A passion for tropical forest ecology and conservation began when I participated in conservation activities in Meru Betiri National Park, East Java, in 1993. This interest was sustained during my undergraduate studies in Biological Sciences at Oxford University (1994-1997), where I planned and carried out field research for my dissertation on the behaviour of butterfly parasitoids in the rainforests of Belize. Missing from my studies, however, was the role of human behaviour in deforestation, and in the design and implementation of conservation policy. After graduating from Oxford, and following a brief stint as a management consultant, I discovered the 'dismal science' and trained as an environmental economist. First, I went to night school and obtained my Postgraduate Certificate in Economics at Birkbeck College London in 1999 before graduating with an MSc in Environmental and Resource Economics from University College London (UCL), in 2000.
Under the supervision of David Pearce, I wrote my MSc dissertation on the political economy of logging in Indonesia. This was turned into a working paper while I was a Research Assistant at UCL's Centre for Social and Economic Research for the Global Environment (CSERGE). After CSERGE, I joined the Office for National Statistics, where I worked on developing the UK's first natural resource accounts. By 2002, I was working for the Center for International Forestry Research on a project funded by the Food and Agricultural Organization of the United Nations and the Japanese government, to further develop and apply the methods in my MSc dissertation, which involved fieldwork in East Kalimantan, Indonesia and Sabah, Malaysia.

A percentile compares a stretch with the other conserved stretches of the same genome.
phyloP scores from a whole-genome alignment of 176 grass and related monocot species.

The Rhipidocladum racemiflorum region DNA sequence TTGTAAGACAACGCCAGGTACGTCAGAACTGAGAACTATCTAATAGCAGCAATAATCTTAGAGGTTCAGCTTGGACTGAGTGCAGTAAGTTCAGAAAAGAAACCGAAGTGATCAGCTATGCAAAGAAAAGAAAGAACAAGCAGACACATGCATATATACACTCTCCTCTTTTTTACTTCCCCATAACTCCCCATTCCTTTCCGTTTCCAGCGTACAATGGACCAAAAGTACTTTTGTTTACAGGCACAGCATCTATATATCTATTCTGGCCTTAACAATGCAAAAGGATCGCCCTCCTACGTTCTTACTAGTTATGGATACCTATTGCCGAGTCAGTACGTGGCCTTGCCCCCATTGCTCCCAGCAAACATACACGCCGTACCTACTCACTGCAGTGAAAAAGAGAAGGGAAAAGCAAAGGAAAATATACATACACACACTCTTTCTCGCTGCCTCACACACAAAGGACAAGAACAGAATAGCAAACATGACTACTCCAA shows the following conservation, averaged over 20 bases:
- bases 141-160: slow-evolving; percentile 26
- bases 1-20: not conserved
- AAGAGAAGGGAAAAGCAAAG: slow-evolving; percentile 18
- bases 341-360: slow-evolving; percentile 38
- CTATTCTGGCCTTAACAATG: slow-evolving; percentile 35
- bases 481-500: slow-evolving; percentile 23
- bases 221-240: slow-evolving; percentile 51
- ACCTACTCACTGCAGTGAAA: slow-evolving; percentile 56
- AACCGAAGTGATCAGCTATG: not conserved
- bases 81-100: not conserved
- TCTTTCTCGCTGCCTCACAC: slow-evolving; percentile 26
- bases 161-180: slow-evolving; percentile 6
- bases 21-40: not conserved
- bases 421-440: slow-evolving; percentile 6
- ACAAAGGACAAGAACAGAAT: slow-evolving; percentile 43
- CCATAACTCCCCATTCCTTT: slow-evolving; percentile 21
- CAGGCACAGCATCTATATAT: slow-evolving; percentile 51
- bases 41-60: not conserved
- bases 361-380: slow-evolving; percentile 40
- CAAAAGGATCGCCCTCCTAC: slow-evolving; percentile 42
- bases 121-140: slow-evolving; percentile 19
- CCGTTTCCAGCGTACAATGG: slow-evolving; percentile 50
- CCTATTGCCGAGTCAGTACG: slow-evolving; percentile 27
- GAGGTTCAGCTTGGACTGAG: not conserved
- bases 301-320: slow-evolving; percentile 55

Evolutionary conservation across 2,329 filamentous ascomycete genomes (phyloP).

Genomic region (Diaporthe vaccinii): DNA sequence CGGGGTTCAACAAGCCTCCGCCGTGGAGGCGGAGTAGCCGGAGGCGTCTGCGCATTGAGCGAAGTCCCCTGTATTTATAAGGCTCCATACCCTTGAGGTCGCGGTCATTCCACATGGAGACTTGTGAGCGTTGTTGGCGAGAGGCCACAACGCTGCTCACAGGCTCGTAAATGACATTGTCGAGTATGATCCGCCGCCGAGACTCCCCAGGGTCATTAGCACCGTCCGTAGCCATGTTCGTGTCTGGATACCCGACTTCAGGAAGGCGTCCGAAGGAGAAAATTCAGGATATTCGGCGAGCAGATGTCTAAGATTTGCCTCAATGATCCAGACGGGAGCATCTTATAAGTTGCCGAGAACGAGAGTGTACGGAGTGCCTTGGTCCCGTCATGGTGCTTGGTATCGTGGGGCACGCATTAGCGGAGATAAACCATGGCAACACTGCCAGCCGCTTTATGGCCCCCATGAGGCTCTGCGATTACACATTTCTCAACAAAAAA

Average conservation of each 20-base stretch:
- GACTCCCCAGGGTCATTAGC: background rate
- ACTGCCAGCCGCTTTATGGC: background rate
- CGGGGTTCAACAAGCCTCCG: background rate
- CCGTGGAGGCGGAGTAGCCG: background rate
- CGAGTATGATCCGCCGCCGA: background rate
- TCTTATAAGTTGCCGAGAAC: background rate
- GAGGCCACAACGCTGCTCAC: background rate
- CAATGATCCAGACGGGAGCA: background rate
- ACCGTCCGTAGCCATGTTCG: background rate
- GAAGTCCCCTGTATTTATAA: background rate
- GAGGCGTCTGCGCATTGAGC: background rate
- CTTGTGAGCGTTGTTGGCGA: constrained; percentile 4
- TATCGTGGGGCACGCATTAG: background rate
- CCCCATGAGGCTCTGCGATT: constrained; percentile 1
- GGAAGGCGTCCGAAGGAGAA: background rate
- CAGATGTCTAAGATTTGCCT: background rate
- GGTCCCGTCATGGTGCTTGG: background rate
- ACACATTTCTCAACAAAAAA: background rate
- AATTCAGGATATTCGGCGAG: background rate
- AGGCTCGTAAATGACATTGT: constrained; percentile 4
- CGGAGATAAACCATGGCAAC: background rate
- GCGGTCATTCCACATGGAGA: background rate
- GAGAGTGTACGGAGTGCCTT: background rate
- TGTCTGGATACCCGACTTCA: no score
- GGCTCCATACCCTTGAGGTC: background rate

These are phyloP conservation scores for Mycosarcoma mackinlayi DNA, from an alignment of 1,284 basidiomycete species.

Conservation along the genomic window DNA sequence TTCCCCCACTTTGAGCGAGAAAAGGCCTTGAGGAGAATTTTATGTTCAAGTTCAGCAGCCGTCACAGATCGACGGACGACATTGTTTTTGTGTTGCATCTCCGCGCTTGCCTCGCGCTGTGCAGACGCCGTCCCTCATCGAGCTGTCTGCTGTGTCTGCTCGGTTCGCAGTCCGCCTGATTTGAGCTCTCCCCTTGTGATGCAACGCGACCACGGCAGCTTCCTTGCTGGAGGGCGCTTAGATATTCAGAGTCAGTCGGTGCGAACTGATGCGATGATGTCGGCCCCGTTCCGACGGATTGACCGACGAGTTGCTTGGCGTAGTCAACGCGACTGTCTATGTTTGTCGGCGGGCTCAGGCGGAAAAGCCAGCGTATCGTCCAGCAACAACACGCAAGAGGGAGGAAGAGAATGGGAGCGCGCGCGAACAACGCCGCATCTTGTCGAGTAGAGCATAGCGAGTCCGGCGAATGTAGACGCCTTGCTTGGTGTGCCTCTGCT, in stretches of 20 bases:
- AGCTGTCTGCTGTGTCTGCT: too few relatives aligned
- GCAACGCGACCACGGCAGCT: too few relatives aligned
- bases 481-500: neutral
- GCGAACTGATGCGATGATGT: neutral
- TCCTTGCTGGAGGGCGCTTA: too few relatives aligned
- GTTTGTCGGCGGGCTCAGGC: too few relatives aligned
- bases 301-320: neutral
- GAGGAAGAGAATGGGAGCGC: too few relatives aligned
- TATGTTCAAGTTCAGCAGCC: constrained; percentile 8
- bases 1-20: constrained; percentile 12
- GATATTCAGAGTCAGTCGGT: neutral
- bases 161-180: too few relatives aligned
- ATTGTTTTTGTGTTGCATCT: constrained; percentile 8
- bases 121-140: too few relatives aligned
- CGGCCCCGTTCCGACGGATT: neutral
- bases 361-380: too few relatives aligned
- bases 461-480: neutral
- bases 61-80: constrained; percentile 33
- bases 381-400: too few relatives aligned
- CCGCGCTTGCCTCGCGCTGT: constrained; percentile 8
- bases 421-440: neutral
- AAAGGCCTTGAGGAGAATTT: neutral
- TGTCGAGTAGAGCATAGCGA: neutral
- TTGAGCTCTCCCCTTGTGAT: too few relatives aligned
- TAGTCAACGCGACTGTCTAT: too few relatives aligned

Later in 2002, I began my PhD in Agricultural Economics under the supervision of Stefanie Engel at the Center for Development Research, Bonn University. There, I wrote my thesis on the impacts of forest sector decentralization, again in Indonesia, a process that involved extended fieldwork and data gathering. In 2004, I became an Visiting International Research Scholar at the Department of Agricultural and Resource Economics, University of Maryland, where I completed one of my PhD papers, co-authored with Ramon Lopez (and Stefanie Engel). Upon completion of my PhD, I undertook several consultancies, including for the United Nations Development Program, and the International Institute for Environment and Development.
In 2006, I moved to the Swiss Federal Institute of Technology Zurich (ETH Zurich), as a post-doc at the Chair of Environmental Policy and Economics. I initiated, planned and undertook a project on forest co-management, involving another period of fieldwork in Indonesia, this time in Sulawesi. Projects were also initiated on the permanence of forest carbon offsets, the cost-effectiveness of payments for environmental services, and indirect land-use change in the context of biofuels production in Brazil. These projects were completed when I moved to the LSE in 2009 to take up the tenure-track position of Lecturer (then Assistant Professor). Since 2009, I continued research on similar themes but increasingly in different contexts, particularly in Latin America, as well as on new themes, such as urban land uses and the impacts of extreme weather events on agricultural production. Whenever possible, I still try to spend as much time as possible in and around forests!
In September 2022, I am on a year-long sabbatical, and will be based in Germany at the Centre for Development Research (ZEF), University of Bonn as a guest of ZEF director, Matin Qaim, and Jan Borner.